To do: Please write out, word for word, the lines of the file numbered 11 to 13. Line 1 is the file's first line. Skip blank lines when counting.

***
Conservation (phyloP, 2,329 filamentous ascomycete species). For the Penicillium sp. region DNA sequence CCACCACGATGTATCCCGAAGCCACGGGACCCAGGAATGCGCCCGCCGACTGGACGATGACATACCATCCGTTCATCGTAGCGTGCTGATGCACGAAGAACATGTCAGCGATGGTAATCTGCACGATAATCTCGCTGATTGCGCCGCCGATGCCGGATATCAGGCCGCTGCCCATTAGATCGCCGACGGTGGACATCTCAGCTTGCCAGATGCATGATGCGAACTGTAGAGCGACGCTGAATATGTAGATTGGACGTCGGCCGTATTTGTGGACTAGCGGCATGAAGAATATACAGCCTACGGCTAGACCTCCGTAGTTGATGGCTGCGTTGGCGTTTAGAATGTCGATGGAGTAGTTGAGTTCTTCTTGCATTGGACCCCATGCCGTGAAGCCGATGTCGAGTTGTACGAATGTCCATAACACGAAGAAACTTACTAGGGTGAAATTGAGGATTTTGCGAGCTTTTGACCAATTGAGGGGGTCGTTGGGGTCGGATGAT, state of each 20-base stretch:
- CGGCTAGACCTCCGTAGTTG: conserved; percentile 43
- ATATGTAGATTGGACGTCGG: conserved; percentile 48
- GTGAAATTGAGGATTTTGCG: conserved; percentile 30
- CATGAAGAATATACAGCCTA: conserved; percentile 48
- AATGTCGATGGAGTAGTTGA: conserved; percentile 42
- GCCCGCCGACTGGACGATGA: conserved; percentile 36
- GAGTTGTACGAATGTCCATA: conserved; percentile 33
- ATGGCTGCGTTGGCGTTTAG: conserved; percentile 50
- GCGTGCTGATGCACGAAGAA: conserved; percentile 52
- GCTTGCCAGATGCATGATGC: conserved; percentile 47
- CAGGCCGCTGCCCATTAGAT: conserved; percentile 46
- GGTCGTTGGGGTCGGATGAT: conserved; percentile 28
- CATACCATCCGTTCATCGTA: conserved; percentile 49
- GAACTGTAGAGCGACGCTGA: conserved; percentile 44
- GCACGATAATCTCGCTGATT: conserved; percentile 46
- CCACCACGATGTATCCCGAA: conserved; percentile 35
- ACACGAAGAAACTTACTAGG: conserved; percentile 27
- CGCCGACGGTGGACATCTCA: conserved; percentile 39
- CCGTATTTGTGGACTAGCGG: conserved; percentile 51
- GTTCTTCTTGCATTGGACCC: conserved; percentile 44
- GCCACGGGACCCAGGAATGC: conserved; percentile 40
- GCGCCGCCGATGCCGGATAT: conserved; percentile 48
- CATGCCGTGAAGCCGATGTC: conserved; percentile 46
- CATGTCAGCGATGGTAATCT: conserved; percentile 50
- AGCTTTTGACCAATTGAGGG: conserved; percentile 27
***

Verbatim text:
- GCTTGCCAGATGCATGATGC: conserved; percentile 47
- CAGGCCGCTGCCCATTAGAT: conserved; percentile 46
- GGTCGTTGGGGTCGGATGAT: conserved; percentile 28